Of all the places I've lived, Asheville is the most progressive and open-minded, and that's one of the things I love about it. So I find it disturbing how much anti-barefoot sentiment there seems to be among local businesses.
I avoid wearing shoes whenever possible, for reasons of health, comfort and convenience. Yet many local businesses — such as the French Broad Food Co-op, Rosetta's, and even Firestorm Cafe, to name a few — ask me to leave if I arrive without shoes. These are all wonderful and very progressive businesses, which is why I am perplexed by these ridiculous and arbitrary rules.
I can't count the number of times I've been told, "Sorry, there's a health department regulation" or something like that. Not true. There is no such rule in North Carolina, or any other state. Go ahead, ask them. In fact, there is no law or rule of any kind, in any state, requiring that shoes be worn in public places, businesses or restaurants.
Somehow people have the idea that bare feet are unsanitary or unsafe. There is no rational reason to support this myth: The rubber soles of shoes, full of crevices, hold far more dirt and bacteria than the smooth bottom of a foot. Most dirt that does get on your feet gets brushed off in a few steps. And unlike the moist, dark, hot, anaerobic environment inside a shoe (a perfect breeding ground for bacteria), bare feet are exposed to ultraviolet light, oxygen and moving air, so they stay clean and dry. And in any case, you're eating with your hands, not your feet, and food isn't being served on the floor.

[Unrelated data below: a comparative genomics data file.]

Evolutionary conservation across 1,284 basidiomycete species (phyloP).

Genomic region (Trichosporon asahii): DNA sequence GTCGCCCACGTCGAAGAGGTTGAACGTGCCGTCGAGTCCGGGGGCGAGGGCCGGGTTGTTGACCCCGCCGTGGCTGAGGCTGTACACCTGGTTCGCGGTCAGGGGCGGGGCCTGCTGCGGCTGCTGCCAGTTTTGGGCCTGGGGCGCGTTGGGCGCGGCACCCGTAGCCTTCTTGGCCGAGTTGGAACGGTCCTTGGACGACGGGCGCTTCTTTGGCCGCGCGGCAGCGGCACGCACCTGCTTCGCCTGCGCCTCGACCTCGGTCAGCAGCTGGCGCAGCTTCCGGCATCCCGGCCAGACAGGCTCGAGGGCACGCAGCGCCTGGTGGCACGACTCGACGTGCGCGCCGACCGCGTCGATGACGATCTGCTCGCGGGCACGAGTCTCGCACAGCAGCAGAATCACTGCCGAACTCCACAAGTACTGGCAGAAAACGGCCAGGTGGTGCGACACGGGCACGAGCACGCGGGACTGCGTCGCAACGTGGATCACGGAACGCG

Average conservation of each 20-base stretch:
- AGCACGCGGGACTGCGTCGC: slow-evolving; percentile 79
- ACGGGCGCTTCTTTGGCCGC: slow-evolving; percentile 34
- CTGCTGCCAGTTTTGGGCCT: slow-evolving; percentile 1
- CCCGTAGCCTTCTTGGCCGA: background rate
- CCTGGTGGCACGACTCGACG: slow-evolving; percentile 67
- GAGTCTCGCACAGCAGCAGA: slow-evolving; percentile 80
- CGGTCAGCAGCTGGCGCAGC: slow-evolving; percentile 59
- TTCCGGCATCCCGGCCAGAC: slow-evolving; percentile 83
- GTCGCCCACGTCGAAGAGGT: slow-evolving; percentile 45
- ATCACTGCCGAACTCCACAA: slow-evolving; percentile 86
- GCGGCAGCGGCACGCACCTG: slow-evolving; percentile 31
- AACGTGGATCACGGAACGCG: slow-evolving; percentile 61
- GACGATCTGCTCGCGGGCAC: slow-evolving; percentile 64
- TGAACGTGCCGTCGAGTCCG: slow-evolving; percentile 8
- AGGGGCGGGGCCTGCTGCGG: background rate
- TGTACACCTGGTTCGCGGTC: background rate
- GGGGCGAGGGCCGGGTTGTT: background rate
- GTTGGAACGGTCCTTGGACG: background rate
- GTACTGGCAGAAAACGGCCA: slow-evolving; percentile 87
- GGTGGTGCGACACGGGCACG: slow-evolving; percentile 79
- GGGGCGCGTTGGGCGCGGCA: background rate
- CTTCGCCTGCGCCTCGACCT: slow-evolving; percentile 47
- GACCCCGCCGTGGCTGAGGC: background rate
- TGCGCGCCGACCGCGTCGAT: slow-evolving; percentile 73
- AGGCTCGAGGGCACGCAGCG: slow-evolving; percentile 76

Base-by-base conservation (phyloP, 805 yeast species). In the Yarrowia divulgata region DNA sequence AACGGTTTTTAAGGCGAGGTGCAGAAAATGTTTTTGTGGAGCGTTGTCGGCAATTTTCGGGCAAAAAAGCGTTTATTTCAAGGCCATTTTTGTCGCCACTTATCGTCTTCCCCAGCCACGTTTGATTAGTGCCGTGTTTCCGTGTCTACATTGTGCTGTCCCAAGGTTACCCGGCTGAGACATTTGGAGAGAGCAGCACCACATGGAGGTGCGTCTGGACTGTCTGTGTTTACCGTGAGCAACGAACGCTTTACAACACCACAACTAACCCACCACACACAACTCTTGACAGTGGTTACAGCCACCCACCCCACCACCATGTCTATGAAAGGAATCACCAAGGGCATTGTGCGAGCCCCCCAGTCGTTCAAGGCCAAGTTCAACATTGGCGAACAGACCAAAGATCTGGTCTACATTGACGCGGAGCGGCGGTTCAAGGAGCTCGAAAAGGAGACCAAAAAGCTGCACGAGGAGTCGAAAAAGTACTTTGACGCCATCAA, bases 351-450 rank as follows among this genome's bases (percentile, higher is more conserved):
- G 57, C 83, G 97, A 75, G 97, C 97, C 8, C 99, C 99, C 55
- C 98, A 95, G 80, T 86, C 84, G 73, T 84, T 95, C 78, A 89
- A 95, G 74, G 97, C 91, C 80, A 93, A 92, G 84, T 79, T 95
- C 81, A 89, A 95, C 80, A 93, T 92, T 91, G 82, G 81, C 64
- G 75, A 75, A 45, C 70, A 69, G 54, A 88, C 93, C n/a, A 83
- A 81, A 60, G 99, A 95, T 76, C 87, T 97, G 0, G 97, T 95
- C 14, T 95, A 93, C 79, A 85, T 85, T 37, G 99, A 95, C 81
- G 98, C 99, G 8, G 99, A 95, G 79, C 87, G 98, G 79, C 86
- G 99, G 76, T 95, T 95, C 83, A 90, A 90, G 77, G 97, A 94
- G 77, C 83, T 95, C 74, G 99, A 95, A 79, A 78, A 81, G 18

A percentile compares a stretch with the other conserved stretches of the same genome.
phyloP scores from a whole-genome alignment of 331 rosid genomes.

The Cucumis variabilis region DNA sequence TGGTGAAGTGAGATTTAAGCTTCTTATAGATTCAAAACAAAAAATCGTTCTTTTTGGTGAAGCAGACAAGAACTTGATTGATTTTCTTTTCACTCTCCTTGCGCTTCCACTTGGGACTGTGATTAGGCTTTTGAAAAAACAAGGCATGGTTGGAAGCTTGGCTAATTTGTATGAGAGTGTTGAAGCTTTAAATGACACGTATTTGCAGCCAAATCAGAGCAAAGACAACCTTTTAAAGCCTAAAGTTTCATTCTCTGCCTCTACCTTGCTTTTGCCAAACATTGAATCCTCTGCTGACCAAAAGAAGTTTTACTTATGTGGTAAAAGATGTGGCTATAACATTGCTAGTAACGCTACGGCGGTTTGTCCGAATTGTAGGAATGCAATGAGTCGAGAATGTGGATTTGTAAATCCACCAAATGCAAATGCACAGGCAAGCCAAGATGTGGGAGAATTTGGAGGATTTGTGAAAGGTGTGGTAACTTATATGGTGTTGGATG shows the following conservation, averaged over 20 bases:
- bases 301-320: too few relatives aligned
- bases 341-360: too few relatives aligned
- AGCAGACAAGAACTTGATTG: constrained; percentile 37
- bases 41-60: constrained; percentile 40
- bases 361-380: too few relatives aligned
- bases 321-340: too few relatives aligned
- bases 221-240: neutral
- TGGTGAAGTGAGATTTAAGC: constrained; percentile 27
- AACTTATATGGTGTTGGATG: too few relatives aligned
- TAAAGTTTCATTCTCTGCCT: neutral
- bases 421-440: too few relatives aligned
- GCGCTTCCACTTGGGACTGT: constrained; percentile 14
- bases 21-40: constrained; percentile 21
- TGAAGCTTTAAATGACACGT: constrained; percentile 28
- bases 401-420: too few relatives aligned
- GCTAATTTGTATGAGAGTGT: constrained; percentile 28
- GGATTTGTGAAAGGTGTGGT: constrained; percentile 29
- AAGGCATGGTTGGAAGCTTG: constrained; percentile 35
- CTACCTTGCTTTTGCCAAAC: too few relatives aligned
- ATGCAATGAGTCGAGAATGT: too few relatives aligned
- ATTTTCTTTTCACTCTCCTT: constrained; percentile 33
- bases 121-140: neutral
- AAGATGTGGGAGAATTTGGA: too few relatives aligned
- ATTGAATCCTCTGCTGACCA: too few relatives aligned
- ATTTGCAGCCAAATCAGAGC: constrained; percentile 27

As far as glass, the few times I've encountered broken glass, it has been easy to to step around; and while running, I have intentionally stepped on broken glass just to prove how minuscule a risk it is. Remember that the skin is thicker on the bottom of your feet than anywhere else. Finally, every medical study ever done on the subject has shown that bare feet are far less susceptible to many diseases and injuries.
I'm not some primitivist or anti-establishment hippie. I just think policies should be based on reason, not irrational taboo. Business owners have the right to make whatever rules they wish. But when I'm spending my hard-earned money, more of it will go to those that don't discriminate against bare feet.
— Daniel Africk